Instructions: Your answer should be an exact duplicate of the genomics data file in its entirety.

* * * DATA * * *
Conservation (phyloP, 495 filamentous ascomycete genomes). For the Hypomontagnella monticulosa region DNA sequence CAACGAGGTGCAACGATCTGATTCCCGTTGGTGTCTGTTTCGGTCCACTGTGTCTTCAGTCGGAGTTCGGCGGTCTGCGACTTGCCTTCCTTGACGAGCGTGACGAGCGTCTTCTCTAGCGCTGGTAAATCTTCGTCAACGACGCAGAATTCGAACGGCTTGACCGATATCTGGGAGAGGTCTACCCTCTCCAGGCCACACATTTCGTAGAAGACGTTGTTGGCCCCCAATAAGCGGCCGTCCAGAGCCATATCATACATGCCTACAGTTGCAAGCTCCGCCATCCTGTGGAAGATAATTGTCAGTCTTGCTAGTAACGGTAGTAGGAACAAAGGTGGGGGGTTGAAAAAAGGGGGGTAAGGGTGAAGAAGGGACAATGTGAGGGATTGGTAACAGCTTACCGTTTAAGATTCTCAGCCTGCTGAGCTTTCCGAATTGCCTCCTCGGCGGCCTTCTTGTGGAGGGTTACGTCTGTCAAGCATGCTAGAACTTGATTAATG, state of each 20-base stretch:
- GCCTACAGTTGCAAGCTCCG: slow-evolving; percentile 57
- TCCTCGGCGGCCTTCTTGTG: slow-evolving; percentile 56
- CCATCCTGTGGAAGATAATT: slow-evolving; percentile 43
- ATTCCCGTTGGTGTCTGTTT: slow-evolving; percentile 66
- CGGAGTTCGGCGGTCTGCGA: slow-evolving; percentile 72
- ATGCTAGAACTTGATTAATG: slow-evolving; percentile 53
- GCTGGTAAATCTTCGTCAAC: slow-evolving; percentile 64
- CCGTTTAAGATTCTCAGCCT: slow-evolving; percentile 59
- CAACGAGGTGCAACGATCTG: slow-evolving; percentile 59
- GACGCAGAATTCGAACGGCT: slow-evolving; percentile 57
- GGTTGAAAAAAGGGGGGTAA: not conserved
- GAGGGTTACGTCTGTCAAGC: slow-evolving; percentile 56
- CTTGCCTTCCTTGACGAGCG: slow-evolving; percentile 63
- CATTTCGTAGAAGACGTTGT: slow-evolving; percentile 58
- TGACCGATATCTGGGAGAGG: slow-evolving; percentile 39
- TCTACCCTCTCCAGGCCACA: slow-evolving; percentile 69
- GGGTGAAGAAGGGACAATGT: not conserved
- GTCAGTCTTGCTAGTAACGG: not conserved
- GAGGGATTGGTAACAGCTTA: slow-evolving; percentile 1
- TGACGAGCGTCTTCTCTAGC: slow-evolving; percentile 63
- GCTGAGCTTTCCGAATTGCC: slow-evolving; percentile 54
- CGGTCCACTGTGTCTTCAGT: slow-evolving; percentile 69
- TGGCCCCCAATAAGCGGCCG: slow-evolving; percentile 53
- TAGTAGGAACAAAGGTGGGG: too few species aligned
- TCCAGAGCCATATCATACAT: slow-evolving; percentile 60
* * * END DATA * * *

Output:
Conservation (phyloP, 495 filamentous ascomycete genomes). For the Hypomontagnella monticulosa region DNA sequence CAACGAGGTGCAACGATCTGATTCCCGTTGGTGTCTGTTTCGGTCCACTGTGTCTTCAGTCGGAGTTCGGCGGTCTGCGACTTGCCTTCCTTGACGAGCGTGACGAGCGTCTTCTCTAGCGCTGGTAAATCTTCGTCAACGACGCAGAATTCGAACGGCTTGACCGATATCTGGGAGAGGTCTACCCTCTCCAGGCCACACATTTCGTAGAAGACGTTGTTGGCCCCCAATAAGCGGCCGTCCAGAGCCATATCATACATGCCTACAGTTGCAAGCTCCGCCATCCTGTGGAAGATAATTGTCAGTCTTGCTAGTAACGGTAGTAGGAACAAAGGTGGGGGGTTGAAAAAAGGGGGGTAAGGGTGAAGAAGGGACAATGTGAGGGATTGGTAACAGCTTACCGTTTAAGATTCTCAGCCTGCTGAGCTTTCCGAATTGCCTCCTCGGCGGCCTTCTTGTGGAGGGTTACGTCTGTCAAGCATGCTAGAACTTGATTAATG, state of each 20-base stretch:
- GCCTACAGTTGCAAGCTCCG: slow-evolving; percentile 57
- TCCTCGGCGGCCTTCTTGTG: slow-evolving; percentile 56
- CCATCCTGTGGAAGATAATT: slow-evolving; percentile 43
- ATTCCCGTTGGTGTCTGTTT: slow-evolving; percentile 66
- CGGAGTTCGGCGGTCTGCGA: slow-evolving; percentile 72
- ATGCTAGAACTTGATTAATG: slow-evolving; percentile 53
- GCTGGTAAATCTTCGTCAAC: slow-evolving; percentile 64
- CCGTTTAAGATTCTCAGCCT: slow-evolving; percentile 59
- CAACGAGGTGCAACGATCTG: slow-evolving; percentile 59
- GACGCAGAATTCGAACGGCT: slow-evolving; percentile 57
- GGTTGAAAAAAGGGGGGTAA: not conserved
- GAGGGTTACGTCTGTCAAGC: slow-evolving; percentile 56
- CTTGCCTTCCTTGACGAGCG: slow-evolving; percentile 63
- CATTTCGTAGAAGACGTTGT: slow-evolving; percentile 58
- TGACCGATATCTGGGAGAGG: slow-evolving; percentile 39
- TCTACCCTCTCCAGGCCACA: slow-evolving; percentile 69
- GGGTGAAGAAGGGACAATGT: not conserved
- GTCAGTCTTGCTAGTAACGG: not conserved
- GAGGGATTGGTAACAGCTTA: slow-evolving; percentile 1
- TGACGAGCGTCTTCTCTAGC: slow-evolving; percentile 63
- GCTGAGCTTTCCGAATTGCC: slow-evolving; percentile 54
- CGGTCCACTGTGTCTTCAGT: slow-evolving; percentile 69
- TGGCCCCCAATAAGCGGCCG: slow-evolving; percentile 53
- TAGTAGGAACAAAGGTGGGG: too few species aligned
- TCCAGAGCCATATCATACAT: slow-evolving; percentile 60